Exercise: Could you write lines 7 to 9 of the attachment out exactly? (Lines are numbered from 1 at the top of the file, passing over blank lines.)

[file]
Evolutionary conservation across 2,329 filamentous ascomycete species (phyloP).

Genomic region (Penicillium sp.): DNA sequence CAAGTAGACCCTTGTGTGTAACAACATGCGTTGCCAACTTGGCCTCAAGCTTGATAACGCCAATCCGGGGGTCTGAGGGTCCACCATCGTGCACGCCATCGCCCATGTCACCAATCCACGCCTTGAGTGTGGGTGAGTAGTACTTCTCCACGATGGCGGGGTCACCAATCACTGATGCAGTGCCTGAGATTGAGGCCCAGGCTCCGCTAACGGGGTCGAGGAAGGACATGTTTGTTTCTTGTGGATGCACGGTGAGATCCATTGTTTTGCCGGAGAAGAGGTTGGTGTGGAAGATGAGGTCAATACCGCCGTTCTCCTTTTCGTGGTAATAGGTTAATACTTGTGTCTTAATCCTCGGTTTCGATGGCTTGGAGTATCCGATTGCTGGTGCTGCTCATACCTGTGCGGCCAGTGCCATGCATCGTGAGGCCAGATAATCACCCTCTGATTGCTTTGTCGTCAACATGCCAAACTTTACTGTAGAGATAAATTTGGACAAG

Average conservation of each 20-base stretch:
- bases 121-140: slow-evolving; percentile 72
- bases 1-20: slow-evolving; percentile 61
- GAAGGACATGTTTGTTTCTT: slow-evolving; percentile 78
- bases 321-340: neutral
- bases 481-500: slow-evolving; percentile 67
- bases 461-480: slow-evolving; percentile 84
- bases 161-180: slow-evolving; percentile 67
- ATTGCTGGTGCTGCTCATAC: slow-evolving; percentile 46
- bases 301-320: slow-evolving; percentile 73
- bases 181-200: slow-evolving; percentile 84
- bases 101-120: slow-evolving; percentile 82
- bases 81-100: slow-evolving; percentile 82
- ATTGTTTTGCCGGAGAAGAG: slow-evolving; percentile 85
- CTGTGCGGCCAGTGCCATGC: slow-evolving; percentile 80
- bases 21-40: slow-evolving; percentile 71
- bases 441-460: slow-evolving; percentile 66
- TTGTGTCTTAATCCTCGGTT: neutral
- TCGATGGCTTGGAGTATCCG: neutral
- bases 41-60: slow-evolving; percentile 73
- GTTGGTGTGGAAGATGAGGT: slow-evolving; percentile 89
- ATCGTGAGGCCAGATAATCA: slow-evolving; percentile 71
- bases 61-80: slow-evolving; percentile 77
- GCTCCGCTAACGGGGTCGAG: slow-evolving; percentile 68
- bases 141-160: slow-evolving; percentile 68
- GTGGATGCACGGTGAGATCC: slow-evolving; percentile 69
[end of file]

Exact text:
- bases 321-340: neutral
- bases 481-500: slow-evolving; percentile 67
- bases 461-480: slow-evolving; percentile 84